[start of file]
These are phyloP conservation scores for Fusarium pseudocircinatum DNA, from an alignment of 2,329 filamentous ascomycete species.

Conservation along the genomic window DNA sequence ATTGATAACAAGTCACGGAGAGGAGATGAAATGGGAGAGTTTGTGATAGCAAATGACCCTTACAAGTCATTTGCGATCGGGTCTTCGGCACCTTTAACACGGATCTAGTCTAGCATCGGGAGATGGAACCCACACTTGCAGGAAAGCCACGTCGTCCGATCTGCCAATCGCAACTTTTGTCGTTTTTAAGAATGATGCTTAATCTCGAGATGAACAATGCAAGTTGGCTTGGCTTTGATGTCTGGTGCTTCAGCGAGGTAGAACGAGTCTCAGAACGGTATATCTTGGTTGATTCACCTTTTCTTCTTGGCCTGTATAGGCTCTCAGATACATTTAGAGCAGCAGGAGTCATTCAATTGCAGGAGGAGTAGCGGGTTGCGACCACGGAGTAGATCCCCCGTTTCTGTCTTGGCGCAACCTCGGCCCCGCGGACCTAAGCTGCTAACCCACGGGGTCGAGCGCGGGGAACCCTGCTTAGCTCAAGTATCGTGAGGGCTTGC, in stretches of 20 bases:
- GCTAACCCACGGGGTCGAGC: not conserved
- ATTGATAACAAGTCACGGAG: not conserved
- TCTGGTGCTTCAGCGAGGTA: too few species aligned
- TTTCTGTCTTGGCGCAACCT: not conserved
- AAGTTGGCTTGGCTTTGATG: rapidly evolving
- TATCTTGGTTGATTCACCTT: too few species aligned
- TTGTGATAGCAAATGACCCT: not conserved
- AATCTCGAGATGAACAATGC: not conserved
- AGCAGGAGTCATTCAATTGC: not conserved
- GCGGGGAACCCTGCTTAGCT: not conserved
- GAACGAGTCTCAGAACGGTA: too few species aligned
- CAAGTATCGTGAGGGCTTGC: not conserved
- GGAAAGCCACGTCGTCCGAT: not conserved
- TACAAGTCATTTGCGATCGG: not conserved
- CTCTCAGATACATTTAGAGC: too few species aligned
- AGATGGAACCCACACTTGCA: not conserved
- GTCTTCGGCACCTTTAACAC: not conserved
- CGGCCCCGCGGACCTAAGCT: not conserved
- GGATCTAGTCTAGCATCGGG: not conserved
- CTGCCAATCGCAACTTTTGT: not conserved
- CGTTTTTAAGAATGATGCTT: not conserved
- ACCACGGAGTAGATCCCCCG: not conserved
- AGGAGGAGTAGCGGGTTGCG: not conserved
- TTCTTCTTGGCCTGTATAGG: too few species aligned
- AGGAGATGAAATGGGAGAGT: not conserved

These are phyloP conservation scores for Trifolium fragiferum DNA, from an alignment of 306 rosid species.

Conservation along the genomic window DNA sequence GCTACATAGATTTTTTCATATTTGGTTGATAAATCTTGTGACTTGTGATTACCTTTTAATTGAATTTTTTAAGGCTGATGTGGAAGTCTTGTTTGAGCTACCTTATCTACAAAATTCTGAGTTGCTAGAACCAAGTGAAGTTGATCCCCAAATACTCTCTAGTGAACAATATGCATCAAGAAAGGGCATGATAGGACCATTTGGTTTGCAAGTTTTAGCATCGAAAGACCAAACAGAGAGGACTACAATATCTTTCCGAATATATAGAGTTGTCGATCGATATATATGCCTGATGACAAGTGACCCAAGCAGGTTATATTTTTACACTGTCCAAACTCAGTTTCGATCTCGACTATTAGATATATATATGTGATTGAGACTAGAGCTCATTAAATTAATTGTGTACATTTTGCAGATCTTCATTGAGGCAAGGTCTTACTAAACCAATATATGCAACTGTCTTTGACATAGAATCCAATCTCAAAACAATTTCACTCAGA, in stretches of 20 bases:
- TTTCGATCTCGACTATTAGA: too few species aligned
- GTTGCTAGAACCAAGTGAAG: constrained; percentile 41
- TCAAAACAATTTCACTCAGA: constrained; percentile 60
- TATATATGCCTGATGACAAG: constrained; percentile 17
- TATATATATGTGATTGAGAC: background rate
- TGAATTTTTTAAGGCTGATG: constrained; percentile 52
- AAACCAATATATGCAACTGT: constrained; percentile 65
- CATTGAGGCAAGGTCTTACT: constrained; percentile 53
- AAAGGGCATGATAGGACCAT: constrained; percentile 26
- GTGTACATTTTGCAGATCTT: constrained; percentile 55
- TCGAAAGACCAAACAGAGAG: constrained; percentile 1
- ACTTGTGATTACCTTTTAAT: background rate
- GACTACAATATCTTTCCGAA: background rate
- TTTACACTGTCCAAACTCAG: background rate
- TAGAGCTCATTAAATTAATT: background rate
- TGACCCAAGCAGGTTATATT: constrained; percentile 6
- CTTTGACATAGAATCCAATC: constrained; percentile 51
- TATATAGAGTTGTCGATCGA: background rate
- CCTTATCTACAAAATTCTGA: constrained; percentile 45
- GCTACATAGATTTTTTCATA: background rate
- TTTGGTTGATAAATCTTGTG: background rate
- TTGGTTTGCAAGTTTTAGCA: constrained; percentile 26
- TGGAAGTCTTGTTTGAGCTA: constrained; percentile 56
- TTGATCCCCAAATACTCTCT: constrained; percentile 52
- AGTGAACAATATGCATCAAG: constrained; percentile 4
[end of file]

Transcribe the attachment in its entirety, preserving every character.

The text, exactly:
These are phyloP conservation scores for Fusarium pseudocircinatum DNA, from an alignment of 2,329 filamentous ascomycete species.

Conservation along the genomic window DNA sequence ATTGATAACAAGTCACGGAGAGGAGATGAAATGGGAGAGTTTGTGATAGCAAATGACCCTTACAAGTCATTTGCGATCGGGTCTTCGGCACCTTTAACACGGATCTAGTCTAGCATCGGGAGATGGAACCCACACTTGCAGGAAAGCCACGTCGTCCGATCTGCCAATCGCAACTTTTGTCGTTTTTAAGAATGATGCTTAATCTCGAGATGAACAATGCAAGTTGGCTTGGCTTTGATGTCTGGTGCTTCAGCGAGGTAGAACGAGTCTCAGAACGGTATATCTTGGTTGATTCACCTTTTCTTCTTGGCCTGTATAGGCTCTCAGATACATTTAGAGCAGCAGGAGTCATTCAATTGCAGGAGGAGTAGCGGGTTGCGACCACGGAGTAGATCCCCCGTTTCTGTCTTGGCGCAACCTCGGCCCCGCGGACCTAAGCTGCTAACCCACGGGGTCGAGCGCGGGGAACCCTGCTTAGCTCAAGTATCGTGAGGGCTTGC, in stretches of 20 bases:
- GCTAACCCACGGGGTCGAGC: not conserved
- ATTGATAACAAGTCACGGAG: not conserved
- TCTGGTGCTTCAGCGAGGTA: too few species aligned
- TTTCTGTCTTGGCGCAACCT: not conserved
- AAGTTGGCTTGGCTTTGATG: rapidly evolving
- TATCTTGGTTGATTCACCTT: too few species aligned
- TTGTGATAGCAAATGACCCT: not conserved
- AATCTCGAGATGAACAATGC: not conserved
- AGCAGGAGTCATTCAATTGC: not conserved
- GCGGGGAACCCTGCTTAGCT: not conserved
- GAACGAGTCTCAGAACGGTA: too few species aligned
- CAAGTATCGTGAGGGCTTGC: not conserved
- GGAAAGCCACGTCGTCCGAT: not conserved
- TACAAGTCATTTGCGATCGG: not conserved
- CTCTCAGATACATTTAGAGC: too few species aligned
- AGATGGAACCCACACTTGCA: not conserved
- GTCTTCGGCACCTTTAACAC: not conserved
- CGGCCCCGCGGACCTAAGCT: not conserved
- GGATCTAGTCTAGCATCGGG: not conserved
- CTGCCAATCGCAACTTTTGT: not conserved
- CGTTTTTAAGAATGATGCTT: not conserved
- ACCACGGAGTAGATCCCCCG: not conserved
- AGGAGGAGTAGCGGGTTGCG: not conserved
- TTCTTCTTGGCCTGTATAGG: too few species aligned
- AGGAGATGAAATGGGAGAGT: not conserved

These are phyloP conservation scores for Trifolium fragiferum DNA, from an alignment of 306 rosid species.

Conservation along the genomic window DNA sequence GCTACATAGATTTTTTCATATTTGGTTGATAAATCTTGTGACTTGTGATTACCTTTTAATTGAATTTTTTAAGGCTGATGTGGAAGTCTTGTTTGAGCTACCTTATCTACAAAATTCTGAGTTGCTAGAACCAAGTGAAGTTGATCCCCAAATACTCTCTAGTGAACAATATGCATCAAGAAAGGGCATGATAGGACCATTTGGTTTGCAAGTTTTAGCATCGAAAGACCAAACAGAGAGGACTACAATATCTTTCCGAATATATAGAGTTGTCGATCGATATATATGCCTGATGACAAGTGACCCAAGCAGGTTATATTTTTACACTGTCCAAACTCAGTTTCGATCTCGACTATTAGATATATATATGTGATTGAGACTAGAGCTCATTAAATTAATTGTGTACATTTTGCAGATCTTCATTGAGGCAAGGTCTTACTAAACCAATATATGCAACTGTCTTTGACATAGAATCCAATCTCAAAACAATTTCACTCAGA, in stretches of 20 bases:
- TTTCGATCTCGACTATTAGA: too few species aligned
- GTTGCTAGAACCAAGTGAAG: constrained; percentile 41
- TCAAAACAATTTCACTCAGA: constrained; percentile 60
- TATATATGCCTGATGACAAG: constrained; percentile 17
- TATATATATGTGATTGAGAC: background rate
- TGAATTTTTTAAGGCTGATG: constrained; percentile 52
- AAACCAATATATGCAACTGT: constrained; percentile 65
- CATTGAGGCAAGGTCTTACT: constrained; percentile 53
- AAAGGGCATGATAGGACCAT: constrained; percentile 26
- GTGTACATTTTGCAGATCTT: constrained; percentile 55
- TCGAAAGACCAAACAGAGAG: constrained; percentile 1
- ACTTGTGATTACCTTTTAAT: background rate
- GACTACAATATCTTTCCGAA: background rate
- TTTACACTGTCCAAACTCAG: background rate
- TAGAGCTCATTAAATTAATT: background rate
- TGACCCAAGCAGGTTATATT: constrained; percentile 6
- CTTTGACATAGAATCCAATC: constrained; percentile 51
- TATATAGAGTTGTCGATCGA: background rate
- CCTTATCTACAAAATTCTGA: constrained; percentile 45
- GCTACATAGATTTTTTCATA: background rate
- TTTGGTTGATAAATCTTGTG: background rate
- TTGGTTTGCAAGTTTTAGCA: constrained; percentile 26
- TGGAAGTCTTGTTTGAGCTA: constrained; percentile 56
- TTGATCCCCAAATACTCTCT: constrained; percentile 52
- AGTGAACAATATGCATCAAG: constrained; percentile 4